Digital Zone 223: Evaporating Food

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In this edition of the Digital Zone, we talked about:

  • Microsoft betting big on Windows Phone 7
  • Google and AP make nice
  • Google planning to expand YouTube
  • Intel buy Infineon
  • Microsoft raises prices
  • Cisco eying Skype
  • Apple keeping up with iPad demand
  • MySpace gives in to Facebook
  • Longer music samples possible for iTunes

Microsoft is rumored to be spending $500 million just on marketing for the Windows Phone 7 launch. One source understood that $1 billion was being spent on the fall release, only half of which was actually focused on development. Microsoft executives have said they would spend “billions” in the first year on both selling and developing WP7. Only HTC, LG and Samsung are committed to Windows Phone 7. Dell, Garmin-ASUS, Sony Ericsson and Toshiba still have WP7 plans, but most of their attention is now on Android devices. HP, which bought Palm, is focusing on webOS. Microsoft has not only turned to paying for phone development costs but to incentivize app developers by providing guaranteed income for WP7 apps even if the Windows Phone Marketplace fails during the same period.


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Intel has decided to buy Infineon for $1.4 billion in an all-cash deal which means they now own the chips used in Apple’s iPhone. Intel bought mobile software maker Wind River Systems for $884 million last summer and is developing the open-source Moblin software, which is designed to run on mobile devices that use Intel chips. Two weeks ago, they purchased McAfee for $7.68 billion which means Intel can embed security into its mobile chips. Infineon owns only about 5 percent of the market.

TechCruch is reporting that Cisco has made an offer to acquire Skype before they make an IPO. Skype is looking to make five billion dollars. Google is also interested in Skype.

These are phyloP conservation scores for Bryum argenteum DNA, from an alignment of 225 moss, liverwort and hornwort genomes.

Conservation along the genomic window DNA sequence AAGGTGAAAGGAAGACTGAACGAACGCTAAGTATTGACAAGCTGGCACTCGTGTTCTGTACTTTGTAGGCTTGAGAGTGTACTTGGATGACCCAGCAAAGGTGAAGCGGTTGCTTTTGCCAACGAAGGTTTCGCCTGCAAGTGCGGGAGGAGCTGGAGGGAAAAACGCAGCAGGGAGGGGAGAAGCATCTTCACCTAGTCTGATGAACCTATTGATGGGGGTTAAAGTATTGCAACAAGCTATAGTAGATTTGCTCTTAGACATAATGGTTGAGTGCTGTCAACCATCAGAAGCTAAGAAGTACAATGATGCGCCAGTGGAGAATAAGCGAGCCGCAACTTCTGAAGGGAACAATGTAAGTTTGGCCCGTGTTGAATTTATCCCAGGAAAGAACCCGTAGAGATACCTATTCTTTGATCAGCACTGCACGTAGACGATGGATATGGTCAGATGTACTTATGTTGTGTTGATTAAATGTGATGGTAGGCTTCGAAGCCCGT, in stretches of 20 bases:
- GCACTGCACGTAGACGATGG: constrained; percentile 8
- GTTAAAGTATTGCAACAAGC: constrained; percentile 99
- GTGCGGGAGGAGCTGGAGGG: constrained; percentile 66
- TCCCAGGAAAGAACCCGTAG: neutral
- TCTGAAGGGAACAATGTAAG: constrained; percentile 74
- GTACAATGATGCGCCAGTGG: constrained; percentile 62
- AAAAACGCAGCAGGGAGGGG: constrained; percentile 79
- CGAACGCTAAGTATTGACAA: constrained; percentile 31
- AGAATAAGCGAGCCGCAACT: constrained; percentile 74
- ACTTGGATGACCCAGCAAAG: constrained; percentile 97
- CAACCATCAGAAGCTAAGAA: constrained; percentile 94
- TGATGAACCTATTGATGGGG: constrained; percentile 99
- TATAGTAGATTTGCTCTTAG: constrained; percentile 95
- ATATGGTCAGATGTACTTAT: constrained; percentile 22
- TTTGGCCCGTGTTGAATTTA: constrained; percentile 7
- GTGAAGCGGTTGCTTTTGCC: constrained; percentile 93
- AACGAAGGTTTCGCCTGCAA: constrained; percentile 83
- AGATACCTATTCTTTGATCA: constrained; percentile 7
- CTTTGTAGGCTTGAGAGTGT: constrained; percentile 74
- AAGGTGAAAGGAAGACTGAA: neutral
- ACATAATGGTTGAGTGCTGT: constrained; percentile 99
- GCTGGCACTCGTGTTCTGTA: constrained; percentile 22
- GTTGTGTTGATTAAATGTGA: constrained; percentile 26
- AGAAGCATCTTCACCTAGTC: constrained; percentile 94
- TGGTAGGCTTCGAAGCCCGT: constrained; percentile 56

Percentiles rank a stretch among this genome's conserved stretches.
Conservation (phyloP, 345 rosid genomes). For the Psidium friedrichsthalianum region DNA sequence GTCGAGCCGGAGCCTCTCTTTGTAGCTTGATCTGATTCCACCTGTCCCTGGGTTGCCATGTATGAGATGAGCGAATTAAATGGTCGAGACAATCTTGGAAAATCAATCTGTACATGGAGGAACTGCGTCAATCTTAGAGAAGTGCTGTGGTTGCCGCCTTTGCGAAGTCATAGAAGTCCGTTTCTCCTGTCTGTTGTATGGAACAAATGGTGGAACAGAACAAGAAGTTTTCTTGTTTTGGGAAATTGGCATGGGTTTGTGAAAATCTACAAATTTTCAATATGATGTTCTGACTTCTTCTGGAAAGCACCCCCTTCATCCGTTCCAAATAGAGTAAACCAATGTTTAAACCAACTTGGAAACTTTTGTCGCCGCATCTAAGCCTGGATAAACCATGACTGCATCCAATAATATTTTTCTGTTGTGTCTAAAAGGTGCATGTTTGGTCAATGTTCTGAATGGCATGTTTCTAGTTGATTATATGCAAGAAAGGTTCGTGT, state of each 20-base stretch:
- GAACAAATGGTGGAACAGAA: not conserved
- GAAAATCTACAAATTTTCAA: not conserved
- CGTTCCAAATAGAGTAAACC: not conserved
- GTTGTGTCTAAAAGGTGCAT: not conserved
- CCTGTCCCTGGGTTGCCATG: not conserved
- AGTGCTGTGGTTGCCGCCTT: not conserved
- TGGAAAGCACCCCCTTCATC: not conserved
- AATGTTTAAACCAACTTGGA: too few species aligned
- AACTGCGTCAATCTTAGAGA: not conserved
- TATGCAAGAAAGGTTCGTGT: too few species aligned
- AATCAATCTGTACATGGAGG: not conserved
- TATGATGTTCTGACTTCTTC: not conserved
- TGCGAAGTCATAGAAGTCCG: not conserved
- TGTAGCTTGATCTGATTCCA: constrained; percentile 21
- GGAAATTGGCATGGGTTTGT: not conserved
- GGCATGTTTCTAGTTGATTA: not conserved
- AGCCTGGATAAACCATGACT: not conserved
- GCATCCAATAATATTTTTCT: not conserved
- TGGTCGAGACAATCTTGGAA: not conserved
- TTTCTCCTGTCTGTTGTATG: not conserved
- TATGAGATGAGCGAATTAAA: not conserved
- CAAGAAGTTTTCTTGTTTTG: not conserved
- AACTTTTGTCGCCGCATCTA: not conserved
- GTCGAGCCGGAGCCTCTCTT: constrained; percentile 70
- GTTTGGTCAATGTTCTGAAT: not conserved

Google plans to significantly expand its YouTube movie rentals to a full-fledged, worldwide service. Several contacts told the Financial Times that talks are underway for a service that would stream major movie releases and would be tied into both Google’s search engine and YouTube. Movies would cost $5 to rent and would be available at the same time as on Blu-ray, DVD and Internet services. The company is reportedly aiming for an end-of-year unveiling. It would launch in the US first, but it would eventually spread to other countries.


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Google has retained the right to publish content from The Associated Press under a new licensing deal. The multiyear agreement has two key components: an undisclosed payment for the rights to AP’s content, and a data-sharing arrangement aimed at helping the news company make more money across the Internet. According to one report, Google could provide the AP with more insights about the types of information and images people are looking for in the minutes, hours and days after a major news story breaks. Google also could help AP develop more ways to ensure its content is more likely to be highlighted by search engines. Google earned $6.5 billion on revenue of nearly $24 billion last year. Its net income is on pace to surpass $8 billion this year.

Microsoft announced it is raising the price of its Xbox Live community. The cost for a full-access Xbox Live Gold one-year subscription will jump 10 dollars to 60 dollars in the United States in November.

Apple promised that US orders iPad would ship within 24 hours, a sign that supply is catching up with demand. The iPad went on sale in the United States on April 3 and Apple sold more than three million in 80 days. iPad has released in more than a dozen countries, and China is expected to start selling it in mid to late-September.

According to CNET, longer music samples, possibly 60 seconds, will be part of Apple’s iPod refresh presentation tomorrow. They’re not expected to announce streaming music for an website.

MySpace is allowing users synchronize updates with Facebook since they have more than 500 million members.


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